Kennedy, 43, will still face life in prison with no possibility of parole. His lawyers plan to appeal his conviction.


So, if someone rapes a child, do you think they should be executed?

I'll state openly that if someone hurt my child in this way if the law wasn't willing to execute that person I would probably take it into my own hands.

I think that rape, especially raping a child is far worse then murder. The murder of innocence is a crime that I don't think should be rewarded with internet, cable tv, gyms, and other perks that the prison system currently provides for those convicted of these crimes.

I also think the fact that people get longer sentences for drug related crimes to rape/child molestation is disgusting, and something must be done.

Anyway, I'm sorry to bring up a topic that is so controversial, but I'm wondering what all of your opinions are on this.


And completely unrelated.


Rolling up a hill.

[User Picture]From: randomposting
2008-06-27 09:40 pm (UTC)
How do you feel about the situation now where someone convicted of that crime will serve 5-10 years in prison with internet, tv, a gym, three squares a day, etc, and then let go? All on your tax dollar?
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[User Picture]From: randomposting
2008-06-27 10:17 pm (UTC)
What they're doing is coming out of there as stronger criminals, with the knowledge of how to commit more crimes frm learning other criminal things to do from their fellow inmates.
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[User Picture]From: geminiwench
2008-06-27 11:43 pm (UTC)
I agree with Moira.... child rapists are not only hated OUTSIDE of prison, they are hated inside as well. Lots of criminals have a past of being molested themselves and remember the hate, anger and shame of it.. and many many more have children of their own who would kill anyone who got near them... just like you or I would. Believe me,.. they don't have it easy. Its not daycamp.
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[User Picture]From: randomposting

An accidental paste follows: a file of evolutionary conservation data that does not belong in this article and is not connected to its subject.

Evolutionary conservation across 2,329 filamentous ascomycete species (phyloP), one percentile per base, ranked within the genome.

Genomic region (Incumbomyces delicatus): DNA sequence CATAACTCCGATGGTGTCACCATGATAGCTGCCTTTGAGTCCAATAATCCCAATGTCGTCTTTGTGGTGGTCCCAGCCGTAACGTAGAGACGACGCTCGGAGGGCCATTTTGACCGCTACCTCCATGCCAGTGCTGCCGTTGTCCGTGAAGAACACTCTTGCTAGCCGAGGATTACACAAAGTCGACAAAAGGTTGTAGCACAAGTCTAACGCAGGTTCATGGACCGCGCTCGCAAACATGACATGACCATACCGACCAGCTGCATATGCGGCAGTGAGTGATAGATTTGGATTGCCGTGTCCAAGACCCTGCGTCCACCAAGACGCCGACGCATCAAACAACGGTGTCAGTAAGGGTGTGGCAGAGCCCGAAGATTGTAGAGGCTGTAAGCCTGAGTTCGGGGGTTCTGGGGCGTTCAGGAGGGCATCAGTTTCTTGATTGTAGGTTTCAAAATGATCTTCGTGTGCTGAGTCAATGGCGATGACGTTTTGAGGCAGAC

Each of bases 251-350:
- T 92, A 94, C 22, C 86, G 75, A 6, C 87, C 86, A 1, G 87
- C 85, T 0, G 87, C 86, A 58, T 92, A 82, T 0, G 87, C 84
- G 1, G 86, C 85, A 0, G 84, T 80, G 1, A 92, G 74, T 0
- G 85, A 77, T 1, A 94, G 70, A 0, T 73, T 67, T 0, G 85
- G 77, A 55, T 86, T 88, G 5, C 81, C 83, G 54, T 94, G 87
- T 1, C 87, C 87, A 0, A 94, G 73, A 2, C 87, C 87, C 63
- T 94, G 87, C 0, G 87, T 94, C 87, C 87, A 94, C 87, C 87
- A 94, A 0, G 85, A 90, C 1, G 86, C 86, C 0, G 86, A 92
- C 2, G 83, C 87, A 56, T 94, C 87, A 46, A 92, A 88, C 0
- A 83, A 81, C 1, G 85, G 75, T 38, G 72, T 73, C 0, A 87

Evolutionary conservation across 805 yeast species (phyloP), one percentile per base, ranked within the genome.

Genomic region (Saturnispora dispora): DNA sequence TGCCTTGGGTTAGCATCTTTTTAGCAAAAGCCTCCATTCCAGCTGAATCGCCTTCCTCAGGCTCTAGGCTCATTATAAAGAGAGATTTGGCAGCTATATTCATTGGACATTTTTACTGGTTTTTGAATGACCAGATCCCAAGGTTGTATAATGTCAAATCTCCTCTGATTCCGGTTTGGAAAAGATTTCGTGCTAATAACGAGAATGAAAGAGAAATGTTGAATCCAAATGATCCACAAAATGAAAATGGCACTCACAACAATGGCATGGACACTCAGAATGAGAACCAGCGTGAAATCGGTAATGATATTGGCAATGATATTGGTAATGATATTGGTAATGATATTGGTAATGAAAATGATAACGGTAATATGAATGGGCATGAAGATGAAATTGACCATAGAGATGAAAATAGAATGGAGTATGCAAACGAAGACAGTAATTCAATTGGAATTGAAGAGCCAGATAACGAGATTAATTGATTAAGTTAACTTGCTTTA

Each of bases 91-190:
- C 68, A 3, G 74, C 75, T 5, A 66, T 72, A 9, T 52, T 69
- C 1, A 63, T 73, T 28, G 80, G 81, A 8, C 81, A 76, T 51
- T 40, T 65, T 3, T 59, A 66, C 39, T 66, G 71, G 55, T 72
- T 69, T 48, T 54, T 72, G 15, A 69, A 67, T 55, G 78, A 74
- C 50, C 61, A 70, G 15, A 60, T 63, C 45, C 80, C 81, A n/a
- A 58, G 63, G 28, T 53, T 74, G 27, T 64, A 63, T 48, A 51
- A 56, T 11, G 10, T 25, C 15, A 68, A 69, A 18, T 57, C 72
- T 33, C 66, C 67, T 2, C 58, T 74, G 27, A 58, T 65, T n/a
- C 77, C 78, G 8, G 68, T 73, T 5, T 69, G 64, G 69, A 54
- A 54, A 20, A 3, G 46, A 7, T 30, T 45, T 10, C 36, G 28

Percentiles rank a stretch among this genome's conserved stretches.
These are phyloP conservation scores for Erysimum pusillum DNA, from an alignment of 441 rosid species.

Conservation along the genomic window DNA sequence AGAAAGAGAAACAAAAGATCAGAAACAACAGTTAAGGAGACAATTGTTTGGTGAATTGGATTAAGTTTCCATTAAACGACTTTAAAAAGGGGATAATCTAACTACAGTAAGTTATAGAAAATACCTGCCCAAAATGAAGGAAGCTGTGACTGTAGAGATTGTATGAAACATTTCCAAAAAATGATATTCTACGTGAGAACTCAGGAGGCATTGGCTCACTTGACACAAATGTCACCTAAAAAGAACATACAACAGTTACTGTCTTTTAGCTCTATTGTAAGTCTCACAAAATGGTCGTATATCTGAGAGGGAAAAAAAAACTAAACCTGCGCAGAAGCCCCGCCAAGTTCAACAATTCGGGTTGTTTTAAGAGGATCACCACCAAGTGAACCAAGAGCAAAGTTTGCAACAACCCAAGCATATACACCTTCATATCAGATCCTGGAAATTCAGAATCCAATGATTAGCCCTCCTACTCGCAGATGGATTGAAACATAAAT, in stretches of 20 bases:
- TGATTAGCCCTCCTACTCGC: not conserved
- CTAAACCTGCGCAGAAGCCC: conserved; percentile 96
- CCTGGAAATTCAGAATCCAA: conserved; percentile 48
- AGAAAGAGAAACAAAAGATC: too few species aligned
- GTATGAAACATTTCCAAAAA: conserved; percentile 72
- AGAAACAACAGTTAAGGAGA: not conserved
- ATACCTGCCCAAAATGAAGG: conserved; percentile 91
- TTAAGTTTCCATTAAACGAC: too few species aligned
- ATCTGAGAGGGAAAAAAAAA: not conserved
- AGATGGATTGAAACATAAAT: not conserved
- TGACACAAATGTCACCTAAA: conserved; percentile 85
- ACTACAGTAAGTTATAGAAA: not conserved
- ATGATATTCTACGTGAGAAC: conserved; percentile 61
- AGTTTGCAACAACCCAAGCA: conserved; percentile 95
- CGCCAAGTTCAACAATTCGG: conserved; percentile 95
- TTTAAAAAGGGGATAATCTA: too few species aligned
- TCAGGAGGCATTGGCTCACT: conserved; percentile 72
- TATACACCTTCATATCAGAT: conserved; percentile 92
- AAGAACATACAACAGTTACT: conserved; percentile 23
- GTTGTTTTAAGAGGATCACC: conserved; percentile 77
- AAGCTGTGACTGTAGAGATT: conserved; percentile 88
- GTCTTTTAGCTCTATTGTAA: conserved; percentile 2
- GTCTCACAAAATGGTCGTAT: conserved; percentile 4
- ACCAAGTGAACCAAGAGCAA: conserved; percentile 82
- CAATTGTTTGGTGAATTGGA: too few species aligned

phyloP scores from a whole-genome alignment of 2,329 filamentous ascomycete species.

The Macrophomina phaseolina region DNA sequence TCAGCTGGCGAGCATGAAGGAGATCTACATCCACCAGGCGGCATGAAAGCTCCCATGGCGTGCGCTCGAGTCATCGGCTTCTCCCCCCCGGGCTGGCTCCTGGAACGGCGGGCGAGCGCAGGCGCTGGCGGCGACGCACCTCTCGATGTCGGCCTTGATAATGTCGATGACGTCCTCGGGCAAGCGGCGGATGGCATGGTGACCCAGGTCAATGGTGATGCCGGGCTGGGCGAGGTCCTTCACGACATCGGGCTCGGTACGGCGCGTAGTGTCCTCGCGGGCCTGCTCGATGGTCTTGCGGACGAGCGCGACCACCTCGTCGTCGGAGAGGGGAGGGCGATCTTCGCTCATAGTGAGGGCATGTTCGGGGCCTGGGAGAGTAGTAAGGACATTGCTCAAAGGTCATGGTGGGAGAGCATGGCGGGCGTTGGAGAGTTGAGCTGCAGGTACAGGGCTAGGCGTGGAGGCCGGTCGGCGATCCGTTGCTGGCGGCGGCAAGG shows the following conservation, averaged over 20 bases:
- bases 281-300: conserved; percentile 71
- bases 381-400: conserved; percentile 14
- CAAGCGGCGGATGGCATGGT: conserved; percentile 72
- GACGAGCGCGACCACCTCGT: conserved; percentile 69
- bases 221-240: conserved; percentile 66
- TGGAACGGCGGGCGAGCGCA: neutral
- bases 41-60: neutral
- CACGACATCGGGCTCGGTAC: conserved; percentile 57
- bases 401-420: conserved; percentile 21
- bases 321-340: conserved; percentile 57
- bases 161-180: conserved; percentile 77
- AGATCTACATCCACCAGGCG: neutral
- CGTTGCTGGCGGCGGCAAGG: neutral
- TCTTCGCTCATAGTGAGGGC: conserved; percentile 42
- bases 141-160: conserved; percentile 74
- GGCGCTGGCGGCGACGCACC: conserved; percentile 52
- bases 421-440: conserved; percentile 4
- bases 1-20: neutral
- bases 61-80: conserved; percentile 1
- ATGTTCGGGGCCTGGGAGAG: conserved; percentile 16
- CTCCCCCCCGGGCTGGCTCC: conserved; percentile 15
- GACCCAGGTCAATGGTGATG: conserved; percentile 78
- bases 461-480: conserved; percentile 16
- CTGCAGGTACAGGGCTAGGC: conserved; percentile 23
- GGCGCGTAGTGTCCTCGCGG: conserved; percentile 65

2008-06-27 11:45 pm (UTC)
Well, maybe this is harsh, but good. I'm glad to hear it.

But do you agree that many criminals just become more efficient and successful criminals after what they've learned in jail?
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[User Picture]From: geminiwench
2008-06-27 11:38 pm (UTC)
I think you have a different idea of Maximum Security Prison than what actually is occurring in the U.S., Random.

When you think of nice gyms with stair machines and cable, you are thinking of minimum and SOME medium security prisons. Ie: white collar crimes involving money and no violence and things like drug possession go to these prisons. Violent criminals usually stay in Max security for their whole stay... and it is CERTAINLY not like that there. Firstly, most Prisons are now run privately, which means they are for-profit and they for making as MUCH profit as possible. Food that keeps them alive and not sick, a place to stretch full-length and sleep at night does not equal a bed and breakfast. Many prisons are running at 2x capacity, human rights organizations have uncovered reports of 21% of inmates being raped and 40% of all prison populations being infected with Hepatitis C. Thats a lot of rape when you are only allowed an hour a day outside of your cell.

There was an Oregon prison who would strip inmates nude and they would have to earn their clothes back through good behavior. Humiliation is often used as a form of easy control and taking away their human rights does not sound like coasting with cable to me.
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[User Picture]From: randomposting
2008-06-27 11:44 pm (UTC)
*nod* That's a good point, but isn't rape often not considered a violent enough crime to be put in those prisons? Don't rapists often get placed in minimum security, vs. those people who have stabbed someone or shot someone?